At times mournful, painfully honest and insightful, the film presents itself as an impressive marriage of extraordinary elements, particularly the visual. Images of Antebellum society intermingle with illustrator Harry Clarke’s classic renditions of different Poe tales. “It’s always so hard if you’re trying to make a documentary about a pre-photographic era subject,” Stange explains. “There’s something like five daguerreotypes of Poe; that’s it… We had to draw on what we could find to simply create images that seemed appropriate.” The use in particular of Clarke’s images are a fond, if not bittersweet detail for the seasoned Poe fan. “There have been many illustrators of Poe stories over the years,” Stange says, “but I think Harry Clarks was in some ways the most interesting one. And so we used his drawings to be a kind of motif, visual motif throughout.”
The use of Clarke’s artwork balances the skillful re-enactment by Tony Award-winning and Emmy-nominated actor Denis O’Hare, who Stange praises as being a major factor of a successful Poe portrait. “Denis just brought so much to it… We were lucky to get him.” Of the decision to include both artwork and re-enactment, Stange offers an equally honest answer: “There’s just not enough material [for feature-length re-enactment]. It would have become a work of fiction if we had dramatized the whole thing because we just didn’t have the documentary evidence. All the drama scenes that we have are based on letters or other documentary evidence that Poe actually said those things. I mean, he may have written them and not said them out loud; in fact, almost all of them he wrote and didn’t say out loud, but nonetheless, at least he wrote them. But that can only take you so far.” Stange credits the focus on facts to the National Endowment for Humanities, as “their grants are dependent upon having a serious, academic underpinning for the project. That’s true of all their projects. We had a really good board of advisers that – they’re not involved every step of the way, but we would show them a rough cut and people would speak up if they thought …we were going too far or if there was some kind of misrepresentation or something that just played fast and loose with the facts. We had to be pretty faithful that way. We also wanted to be. The story’s good enough. The facts are good enough.”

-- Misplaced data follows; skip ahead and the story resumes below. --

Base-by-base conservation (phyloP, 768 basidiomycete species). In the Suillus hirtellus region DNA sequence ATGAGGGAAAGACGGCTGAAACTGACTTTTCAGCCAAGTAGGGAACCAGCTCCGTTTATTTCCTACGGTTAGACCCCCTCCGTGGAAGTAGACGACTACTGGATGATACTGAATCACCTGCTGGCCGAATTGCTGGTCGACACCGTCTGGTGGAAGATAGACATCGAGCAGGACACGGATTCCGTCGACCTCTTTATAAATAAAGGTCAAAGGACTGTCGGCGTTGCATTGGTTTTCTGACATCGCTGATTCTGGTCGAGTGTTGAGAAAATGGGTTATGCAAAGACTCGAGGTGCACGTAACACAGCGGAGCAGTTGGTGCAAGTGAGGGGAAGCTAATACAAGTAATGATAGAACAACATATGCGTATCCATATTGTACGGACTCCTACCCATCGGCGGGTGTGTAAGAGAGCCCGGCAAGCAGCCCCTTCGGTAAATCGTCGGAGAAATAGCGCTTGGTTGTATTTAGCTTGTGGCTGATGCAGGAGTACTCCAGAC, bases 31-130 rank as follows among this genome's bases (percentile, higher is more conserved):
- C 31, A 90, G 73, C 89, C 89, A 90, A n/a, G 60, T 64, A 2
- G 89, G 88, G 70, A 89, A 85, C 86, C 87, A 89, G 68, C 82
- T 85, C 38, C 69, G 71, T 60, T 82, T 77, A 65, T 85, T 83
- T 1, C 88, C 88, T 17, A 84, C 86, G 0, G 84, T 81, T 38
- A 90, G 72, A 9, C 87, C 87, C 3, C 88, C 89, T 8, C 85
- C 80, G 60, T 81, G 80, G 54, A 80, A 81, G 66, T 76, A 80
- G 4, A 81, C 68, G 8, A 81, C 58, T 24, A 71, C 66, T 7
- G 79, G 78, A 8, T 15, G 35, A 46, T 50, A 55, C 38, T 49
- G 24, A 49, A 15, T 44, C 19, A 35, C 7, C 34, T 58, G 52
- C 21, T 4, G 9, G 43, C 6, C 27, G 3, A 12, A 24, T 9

Facts are all well and good, but one of the hallmarks of Poe’s work was his ability to entertain an audience, of which the documentary fantastically captures. The method of enchantment comes from a cast that extends well beyond the skills of O’Hare (who, for the record, proves a marvelous Poe). Actors Chris Sarandon and Ben Schnetzer read both poetry and prose in haunting, lilting voices, contrasting with the no-nonsense tones of Kathleen Turner as she narrates Poe’s life and circumstances. Then there’s the notable stable of Poe experts Stange interviews: everyone from biographers (Jeffrey Meyes, Paul Collin, James Hutchisson) to relatives (descendant Harry Lee Poe) to authors (Lynn Cullen, William Giraldi, Marilynne Robinson, Zach Dundas, Matthew Pearl, Megan Marshall) to scholars (J. Gerald Kennedy, Paul Lewis, Chris Semtner, Scott Peeples, Chuck Caruso, Jill Lepore, Jerome McGann). Even Roger Corman makes an appearance in this documentary. The resulting portrait is an informative look at Poe through the eyes of someone other than Griswold, an experience that accomplishes what it seeks to do: present the more human side of the mysterious Poe that fascinates history, as well as laud his accomplishments as a critical, editor and shaper of American style.